Guest Post: The History of Bubble Tea by Mike at BubbleTeaology

I am pleased to have the opportunity to publish a guest post from Mike at BubbleTeaology, a distributor of equipment and machinery used to create the popular tea beverage known as Bubble Tea.

Bubble Tea is offered in some Asian restaurants, as well as independent stands and kiosks in malls, airports, and other high-traffic spaces. My son loves to get a cup of Bubble Tea as an after dinner treat at a local Thai restaurant near our home, Thai Foon.

I would like to thank Mike for taking his time to prepare this write-up for the Tea Journeyman blog. If you own a restaurant, beverage or snack stand, or any business that could benefit from offering Bubble Tea, please contact Bubble Teaology. They have all the tools and supplies to help jumpstart your new Bubble Tea product line.

Now, let’s give the spotlight to Mike, and allow him the opportunity to teach us more about Bubble Tea.

The History of Bubble Tea

      Tea has been enjoyed by many for thousands of years and over that time, various recipes and varieties have been created by tea lovers. One fairly recent addition is called bubble tea. Let’s take look at the history of bubble tea and find out where and how this variation came about. 

It all began in the early 1980s in a small tea shop in Taiwan. Tea is popular with school children in Taiwan, and tea stands set up outside of schools would compete for the students’ business. One enterprising owner started mixing fruit flavors with the tea, creating a delicious and refreshing drink that the children loved. Mixing the flavor with the tea required some vigorous shaking, which resulted in thousands of tiny air bubbles and gave rise to the name “Bubble Tea”.


The next step in the history of bubble tea is the introduction of tapioca pearls to cold infused beverages. Credit for this advancement is given to Taiwanese resident Liu Han-Chieh, who began topping drinks with the pearls in 1983. The tapioca pearls are meant to be consumed along with the beverage, giving the tea drinker a truly unique experience.

The tapioca pearls looked like another set of bubbles, this time residing at the bottom of the glass. The term “bubble tea” was used for shaken, flavored tea whether it had the pearls or not. So a new variety was born.  This trend has taken off around the world and in the US with bubble tea shops opening up everywhere. Adding to the fascination of bubble tea are the bubble tea machines that shake and seal bubble tea.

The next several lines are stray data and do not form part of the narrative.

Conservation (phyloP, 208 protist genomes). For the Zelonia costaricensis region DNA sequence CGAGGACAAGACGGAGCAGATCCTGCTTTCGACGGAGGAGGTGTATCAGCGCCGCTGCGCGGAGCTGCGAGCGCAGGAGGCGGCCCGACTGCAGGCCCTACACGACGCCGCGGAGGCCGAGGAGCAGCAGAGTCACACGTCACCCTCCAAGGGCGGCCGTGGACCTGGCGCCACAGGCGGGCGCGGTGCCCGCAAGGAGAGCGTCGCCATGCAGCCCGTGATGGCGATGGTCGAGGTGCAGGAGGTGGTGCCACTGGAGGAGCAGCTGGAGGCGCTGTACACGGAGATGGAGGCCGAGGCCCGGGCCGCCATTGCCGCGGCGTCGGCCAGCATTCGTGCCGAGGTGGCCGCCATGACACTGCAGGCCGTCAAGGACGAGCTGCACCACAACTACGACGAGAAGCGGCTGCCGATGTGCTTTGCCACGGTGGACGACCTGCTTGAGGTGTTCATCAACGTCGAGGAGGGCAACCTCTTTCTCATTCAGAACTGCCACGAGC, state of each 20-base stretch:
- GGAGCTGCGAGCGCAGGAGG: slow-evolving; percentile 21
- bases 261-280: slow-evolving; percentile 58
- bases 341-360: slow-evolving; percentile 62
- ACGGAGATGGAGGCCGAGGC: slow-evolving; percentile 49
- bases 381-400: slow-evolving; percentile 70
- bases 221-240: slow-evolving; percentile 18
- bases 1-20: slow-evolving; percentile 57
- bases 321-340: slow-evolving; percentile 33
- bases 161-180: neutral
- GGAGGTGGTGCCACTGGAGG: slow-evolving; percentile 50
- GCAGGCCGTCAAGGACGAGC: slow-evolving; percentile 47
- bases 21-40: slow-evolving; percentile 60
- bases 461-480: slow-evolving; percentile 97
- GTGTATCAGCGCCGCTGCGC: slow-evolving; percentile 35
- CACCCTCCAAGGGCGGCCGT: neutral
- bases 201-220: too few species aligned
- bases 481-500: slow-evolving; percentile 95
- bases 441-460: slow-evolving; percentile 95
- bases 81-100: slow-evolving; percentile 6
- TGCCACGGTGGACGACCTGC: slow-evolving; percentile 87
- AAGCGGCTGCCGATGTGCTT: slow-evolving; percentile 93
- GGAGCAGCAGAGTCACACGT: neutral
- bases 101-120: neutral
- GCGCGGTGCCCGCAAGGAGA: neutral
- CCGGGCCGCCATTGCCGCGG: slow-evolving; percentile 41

Fans of bubble tea with tapioca pearls enjoy their distinctive flavor and consistency. The pearls can be white or black, with the white pearls being pure tapioca and the darker ones mixing in some cassava root or brown sugar. In either case, the result is a gummy, chewy ball that is called the tapioca pearl. Bubble tea beverages that contain these pearls are served with an extra wide straw so you can suck up the pearls as you are drinking your tea.

The use of tapioca pearls gave rise to many other names for bubble tea. You may see it offered as pearl milk tea, boba tea, pearl ice tea and tapioca ball drink to name a few. Most bubble tea has a cold, fruit-infused tea as its foundation. You can easily identify this beverage by the pearls, which appear to be bubbles, at the bottom of a clear glass, or by the wide straw provided with your drink.

Though it originated in Taiwan and became wildly popular in that country, the taste for bubble tea has spread throughout the world. New mixtures using milk and different ingredients to create the pearls are constantly being tried. You can get a bubble tea beverage with pearls comprised of green tea, sago, taro or jelly, to name a few. It seems that the only limiting factor is the imagination of the creator, ensuring that the history of bubble tea is still a work in progress. Try a glass and see if you agree that it is a unique and refreshing beverage. You’ll probably be back for more!

Author Bio:

Mike is originally from the US but has spent the past 6 years in Taiwan and 2 of those years working for one of the largest bubble tea shops in Taiwan.  Now he is the owner of BubbleTeaology which supplies Boba Tea Machines and Wholesale Ingredients to drink shops around the world.